For one thing, responsible and ethical breeders would never sell any of their pets to a pet store. You want a responsibly bred pet for many reasons, but health being among one of the top reasons. Poorly bred dogs will cost you lots of pain, tears and money. Pet stores look at pets as merchandise and have do not give a hoot about the integrity of the breed. These puppies almost always end up with early age arthritis, hip dysplasia
(I’ve met dogs under 1 year old with arthritis and hip dysplasia), giardia (a harmful parasite that is difficult to battle), personality disorders, etc. Find out more about puppy mills at the Humane Society’s website.
2. The “Guarantee”
Pet stores will guarantee that they will take your pet back and give you your money back when you discover how terribly ill your new pet is. What they won’t tell you is that they will not take the pet to the veterinarian for care. They won’t “waste” the money. They will pay to have the pet put to sleep, the end.
3. House Training
The puppies in puppy stores are kept in small cages and never see grass, dirt, tile, carpet or anything other than a wire bottomed cage that they use the bathroom on whenever they feel the need. This makes it very difficult to house train these dogs and many of them have bathroom issues for the rest of their lives.
4. What Will Your Pet Look Like When He Grows Up?
When you have to buy a pet because of the breed (I HIGHLY recommend adopting a pet through wonderful agencies such as Georgia Humane Society), if you buy from a store, you will not get to meet the parents of the pet. A reputable breeder will introduce you to the mom, siblings and possibly the dad of the pet. This will give you a good idea of size, temperament, and looks of your new pet. If you ask to see the mom of a dog in a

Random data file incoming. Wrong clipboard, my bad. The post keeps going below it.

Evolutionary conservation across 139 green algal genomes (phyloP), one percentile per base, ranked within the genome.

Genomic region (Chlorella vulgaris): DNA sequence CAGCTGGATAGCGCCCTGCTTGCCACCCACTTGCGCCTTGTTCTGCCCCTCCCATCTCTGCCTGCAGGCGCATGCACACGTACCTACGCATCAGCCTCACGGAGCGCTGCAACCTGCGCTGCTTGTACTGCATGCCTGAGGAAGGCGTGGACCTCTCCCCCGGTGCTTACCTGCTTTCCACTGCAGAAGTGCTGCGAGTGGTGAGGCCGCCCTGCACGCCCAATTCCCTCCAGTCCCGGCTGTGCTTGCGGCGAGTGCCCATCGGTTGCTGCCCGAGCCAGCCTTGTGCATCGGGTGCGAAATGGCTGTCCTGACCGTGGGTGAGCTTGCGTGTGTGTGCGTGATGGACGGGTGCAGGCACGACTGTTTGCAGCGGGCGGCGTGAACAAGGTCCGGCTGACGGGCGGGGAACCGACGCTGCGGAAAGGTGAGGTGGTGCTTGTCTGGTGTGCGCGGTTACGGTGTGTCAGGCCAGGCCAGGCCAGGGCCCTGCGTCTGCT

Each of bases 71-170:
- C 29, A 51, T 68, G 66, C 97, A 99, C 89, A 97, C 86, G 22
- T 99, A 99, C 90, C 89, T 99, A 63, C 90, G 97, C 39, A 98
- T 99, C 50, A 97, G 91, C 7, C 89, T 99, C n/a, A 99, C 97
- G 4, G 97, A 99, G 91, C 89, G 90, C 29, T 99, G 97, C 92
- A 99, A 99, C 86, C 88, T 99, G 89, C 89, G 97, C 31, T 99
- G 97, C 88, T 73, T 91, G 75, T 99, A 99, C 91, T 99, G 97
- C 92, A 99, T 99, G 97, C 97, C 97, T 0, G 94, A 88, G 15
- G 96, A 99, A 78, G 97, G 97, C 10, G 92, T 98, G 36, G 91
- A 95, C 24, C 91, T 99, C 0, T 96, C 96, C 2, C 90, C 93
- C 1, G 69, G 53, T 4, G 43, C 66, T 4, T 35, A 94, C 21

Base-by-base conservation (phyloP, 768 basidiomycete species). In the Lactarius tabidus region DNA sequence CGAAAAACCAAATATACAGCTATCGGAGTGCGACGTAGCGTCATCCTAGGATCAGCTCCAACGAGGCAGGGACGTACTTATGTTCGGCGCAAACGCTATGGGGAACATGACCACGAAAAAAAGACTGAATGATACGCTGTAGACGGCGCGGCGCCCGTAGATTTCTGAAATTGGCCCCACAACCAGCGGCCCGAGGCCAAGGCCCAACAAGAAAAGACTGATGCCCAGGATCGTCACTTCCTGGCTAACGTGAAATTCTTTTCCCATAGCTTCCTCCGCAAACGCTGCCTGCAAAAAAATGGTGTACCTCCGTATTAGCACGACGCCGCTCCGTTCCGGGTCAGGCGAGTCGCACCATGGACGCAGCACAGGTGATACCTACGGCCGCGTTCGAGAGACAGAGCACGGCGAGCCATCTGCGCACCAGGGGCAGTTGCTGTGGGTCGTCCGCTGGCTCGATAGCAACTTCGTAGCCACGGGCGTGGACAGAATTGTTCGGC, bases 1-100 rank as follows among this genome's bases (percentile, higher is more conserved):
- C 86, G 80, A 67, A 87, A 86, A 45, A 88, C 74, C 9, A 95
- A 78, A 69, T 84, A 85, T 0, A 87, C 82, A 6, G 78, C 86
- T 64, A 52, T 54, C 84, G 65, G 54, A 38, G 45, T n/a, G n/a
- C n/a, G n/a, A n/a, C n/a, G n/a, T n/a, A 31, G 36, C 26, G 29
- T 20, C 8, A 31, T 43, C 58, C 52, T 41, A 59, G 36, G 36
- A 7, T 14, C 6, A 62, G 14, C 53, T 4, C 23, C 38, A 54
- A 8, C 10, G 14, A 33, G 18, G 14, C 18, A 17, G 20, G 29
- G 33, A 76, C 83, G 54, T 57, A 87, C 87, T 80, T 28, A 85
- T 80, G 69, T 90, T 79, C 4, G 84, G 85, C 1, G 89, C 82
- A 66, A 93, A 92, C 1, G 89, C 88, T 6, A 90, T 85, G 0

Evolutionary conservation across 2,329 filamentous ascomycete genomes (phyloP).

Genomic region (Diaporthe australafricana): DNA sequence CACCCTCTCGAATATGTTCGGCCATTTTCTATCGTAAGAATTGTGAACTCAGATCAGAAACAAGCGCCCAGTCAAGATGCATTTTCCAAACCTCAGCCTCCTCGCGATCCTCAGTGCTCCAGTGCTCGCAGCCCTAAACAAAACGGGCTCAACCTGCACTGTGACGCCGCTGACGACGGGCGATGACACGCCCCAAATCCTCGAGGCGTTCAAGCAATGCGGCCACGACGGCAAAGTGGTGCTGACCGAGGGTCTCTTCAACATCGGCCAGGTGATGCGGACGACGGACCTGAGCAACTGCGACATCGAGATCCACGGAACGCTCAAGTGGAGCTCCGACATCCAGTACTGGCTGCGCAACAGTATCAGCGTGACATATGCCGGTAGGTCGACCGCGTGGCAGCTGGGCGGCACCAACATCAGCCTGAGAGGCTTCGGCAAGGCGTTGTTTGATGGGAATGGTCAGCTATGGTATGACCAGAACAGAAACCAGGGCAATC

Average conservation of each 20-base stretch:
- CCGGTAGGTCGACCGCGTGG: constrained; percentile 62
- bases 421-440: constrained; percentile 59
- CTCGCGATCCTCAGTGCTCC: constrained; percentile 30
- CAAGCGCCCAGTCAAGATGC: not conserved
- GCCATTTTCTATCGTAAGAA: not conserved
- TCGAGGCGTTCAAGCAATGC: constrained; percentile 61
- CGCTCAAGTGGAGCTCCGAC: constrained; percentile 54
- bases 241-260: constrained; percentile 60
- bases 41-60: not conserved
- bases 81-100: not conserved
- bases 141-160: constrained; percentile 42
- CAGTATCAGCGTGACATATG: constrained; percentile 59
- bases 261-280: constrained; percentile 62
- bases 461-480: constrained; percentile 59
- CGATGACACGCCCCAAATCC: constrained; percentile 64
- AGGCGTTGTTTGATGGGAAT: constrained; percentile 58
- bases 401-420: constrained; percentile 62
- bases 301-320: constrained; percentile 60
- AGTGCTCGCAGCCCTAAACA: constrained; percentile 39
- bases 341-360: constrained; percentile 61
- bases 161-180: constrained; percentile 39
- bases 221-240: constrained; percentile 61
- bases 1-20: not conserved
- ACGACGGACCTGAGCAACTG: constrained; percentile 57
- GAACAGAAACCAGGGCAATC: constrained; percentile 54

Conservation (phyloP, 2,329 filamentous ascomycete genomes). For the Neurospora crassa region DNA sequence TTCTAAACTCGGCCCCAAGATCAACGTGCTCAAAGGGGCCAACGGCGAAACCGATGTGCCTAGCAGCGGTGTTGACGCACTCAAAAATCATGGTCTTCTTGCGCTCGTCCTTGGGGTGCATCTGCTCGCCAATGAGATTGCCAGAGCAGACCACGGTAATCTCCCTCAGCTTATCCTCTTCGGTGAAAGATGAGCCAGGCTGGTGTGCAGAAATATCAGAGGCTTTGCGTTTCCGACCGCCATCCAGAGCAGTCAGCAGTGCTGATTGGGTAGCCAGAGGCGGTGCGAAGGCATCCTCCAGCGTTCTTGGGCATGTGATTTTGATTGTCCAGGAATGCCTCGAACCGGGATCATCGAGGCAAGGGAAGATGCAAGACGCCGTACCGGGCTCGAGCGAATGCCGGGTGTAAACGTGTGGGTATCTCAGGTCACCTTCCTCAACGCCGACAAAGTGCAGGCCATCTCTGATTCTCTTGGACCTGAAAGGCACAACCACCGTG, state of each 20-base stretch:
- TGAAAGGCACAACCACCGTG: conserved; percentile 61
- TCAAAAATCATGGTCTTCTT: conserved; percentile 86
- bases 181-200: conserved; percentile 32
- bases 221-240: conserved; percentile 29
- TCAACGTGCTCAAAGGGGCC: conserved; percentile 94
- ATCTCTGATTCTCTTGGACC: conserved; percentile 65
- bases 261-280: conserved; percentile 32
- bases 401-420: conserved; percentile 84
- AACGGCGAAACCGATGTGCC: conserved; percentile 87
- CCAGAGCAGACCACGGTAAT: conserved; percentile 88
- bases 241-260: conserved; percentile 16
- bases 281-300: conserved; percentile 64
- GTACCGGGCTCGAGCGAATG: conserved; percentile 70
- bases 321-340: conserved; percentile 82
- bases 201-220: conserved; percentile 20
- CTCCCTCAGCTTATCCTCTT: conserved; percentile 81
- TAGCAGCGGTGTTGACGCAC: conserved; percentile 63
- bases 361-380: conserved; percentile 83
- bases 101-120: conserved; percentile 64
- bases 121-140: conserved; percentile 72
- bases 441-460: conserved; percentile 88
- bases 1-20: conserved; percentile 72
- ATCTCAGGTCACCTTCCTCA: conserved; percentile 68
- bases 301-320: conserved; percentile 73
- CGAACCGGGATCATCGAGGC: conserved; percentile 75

puppy store, they will probably laugh at you.
5. No Socialization at a Critical Age
Puppies in stores are often removed from their mother and siblings at far too young
an age. We’re talking 4 to 5 weeks old. Reputable breeders insist that the puppies stay with the pack until at least 10 weeks old. This is something that true caring breeders care about because this is a critical age for puppies to learn canine manners and basically how to “speak dog”- their own language. Imagine if you weren’t taught what to do and you were just thrown into the world without any knowledge of what is right and what is wrong. You’re just expected to know. This is very cruel and unfair. Also keep in mind that these pups in the store have been very minimally handled by humans and can stay shy and fearful for life. There are many other reasons not to buy that adorable puppy in the window- one more is that the breed on the paperwork may not be the puppy you end up with. Puppy mills are not careful about who breeds with who, as long as more puppies are coming to be sold. Your beautiful little German Shepherd puppy could have Maltese, Shih Tzu or any other number of breeds mixed in.
Before you go and buy a puppy from a store or a breeder, please consider the fully bred dog (or mutts) being fostered with rescue groups. There are so many wonderful dogs out there that need homes! In my opinion, mutts are the best “breed.”